Friday, November 27, 2009

The Day After

Yesterday was Thanksgiving - a day that's as much about eating as it is about giving thanks. This year I have much to be thankful for and I'm looking forward to an exciting year ahead. But, I was less than excited about the food choices at yesterday's feast - or at any average family mealtime, really.
The table was laden with unhealthy food like Doritos and pie as well as healthy foods made unhealthy like organic yams drenched in butter, sugar, and some chemical concoction known as the "marshmallow." Even the turkey, which was oven-roasted with crushed garlic and some salt, gave me pause because it wasn't organic.
Perhaps I am a little more neurotic about food than some, but I have an increasingly troubled conscience about the food we eat. My ongoing ethical dilemma about where my food comes and how it is processed goes far beyond general health concerns. It is also, and more importantly, about food safety, freedom of choice, human rights, ethical business practices, and the environment.
The more I read and watch about the Industrial Food Complex, the more hopeless I feel. Big-business has forever altered the way we eat and it seems there's little we can do about it. I can't just stop eating, though sometimes I wish I could. Even if I could, rolling over and giving up without a fight is not something I've ever been good at. So how do I make conscious food choices that I can feel good about on every level?
What I've decided to do is an experiment to see if I can convert my family of fast-food junkies to a fully organic, sustainable lifestyle by the end of 2010. I hope to prove that the average family can afford to eat sustainably, that it is possible to shop locally for all of our nutritional needs, and to REALLY know where our food comes from.
I have some other goals too, like losing weight and eating at home for most meals (this would be completely opposite from how we eat presently). I hope that my family's journey might inspire our extended families and friends, and maybe even some complete strangers, to join us in our move from the Industrial Food Complex to the locally grown, organic, sustainable, whole food revolution.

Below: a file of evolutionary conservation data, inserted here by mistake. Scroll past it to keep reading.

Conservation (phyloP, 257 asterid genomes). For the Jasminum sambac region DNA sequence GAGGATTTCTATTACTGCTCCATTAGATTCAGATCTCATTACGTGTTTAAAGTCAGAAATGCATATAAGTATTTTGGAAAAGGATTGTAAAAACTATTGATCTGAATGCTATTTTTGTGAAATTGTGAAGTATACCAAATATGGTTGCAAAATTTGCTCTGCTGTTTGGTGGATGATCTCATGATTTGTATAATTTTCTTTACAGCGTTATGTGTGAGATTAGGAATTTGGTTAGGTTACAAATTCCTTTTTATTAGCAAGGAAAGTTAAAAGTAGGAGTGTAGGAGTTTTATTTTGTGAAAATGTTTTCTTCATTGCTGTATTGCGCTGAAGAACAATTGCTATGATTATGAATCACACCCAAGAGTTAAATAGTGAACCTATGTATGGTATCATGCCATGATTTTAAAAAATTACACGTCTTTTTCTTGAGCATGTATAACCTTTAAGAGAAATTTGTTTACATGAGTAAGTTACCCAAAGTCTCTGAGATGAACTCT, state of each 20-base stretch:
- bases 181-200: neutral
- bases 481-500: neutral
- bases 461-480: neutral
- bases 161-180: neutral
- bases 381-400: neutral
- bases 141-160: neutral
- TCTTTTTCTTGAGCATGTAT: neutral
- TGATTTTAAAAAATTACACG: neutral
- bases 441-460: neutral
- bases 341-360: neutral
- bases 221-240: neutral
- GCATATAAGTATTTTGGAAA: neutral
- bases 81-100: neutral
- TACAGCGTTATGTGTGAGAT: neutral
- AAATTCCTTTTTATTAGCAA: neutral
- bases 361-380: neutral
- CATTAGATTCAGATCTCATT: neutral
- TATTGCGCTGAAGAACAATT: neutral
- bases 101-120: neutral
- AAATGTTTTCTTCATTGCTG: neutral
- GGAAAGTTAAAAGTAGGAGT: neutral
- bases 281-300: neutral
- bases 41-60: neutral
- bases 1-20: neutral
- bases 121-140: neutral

I truly believe we can do this by taking one little step at a time. It won't be easy - we are a typical American family, after all. We eat out for lunch everyday and eat out for dinner 4-6 times a week! Maybe we are worse than a typical American family!! You can understand why I'm so concerned, but before you assume that eating at home is any better, I encourage you to read Fast Food Nation by Eric Schlosser (read the book, don't see the movie) or watch the movie "Food, Inc." Industrial food is virtually everywhere from McDonald's to the soybeans your tofu was made from!
I hope you will follow our journey. Hopefully you'll decide to make some positive changes yourself!

Next Post:
Where We've Been, Where We Are, Where We're Going!
(A Confession and a Promise)


  1. Amanda Hilton EldridgeNovember 27, 2009 at 8:19 PM

    Another thing that worries me is that in general, people do not know where there food comes from. They also do not know the resources it takes to produces the grain, fruits, vegetables and beef. I've heard a lot about how Farmville on Facebook is helping people learn about the source of food, but I don't think that is enough....

  2. Wow, good for the Wilsons! I will be interested to see how it goes and follow the journey. I highly recommend "Animal Vegetable Miracle" by Barbara Kingsolver if you haven't read it already. FASCINATING and a very similar experiment, except she happens to have a 40 acre farm : )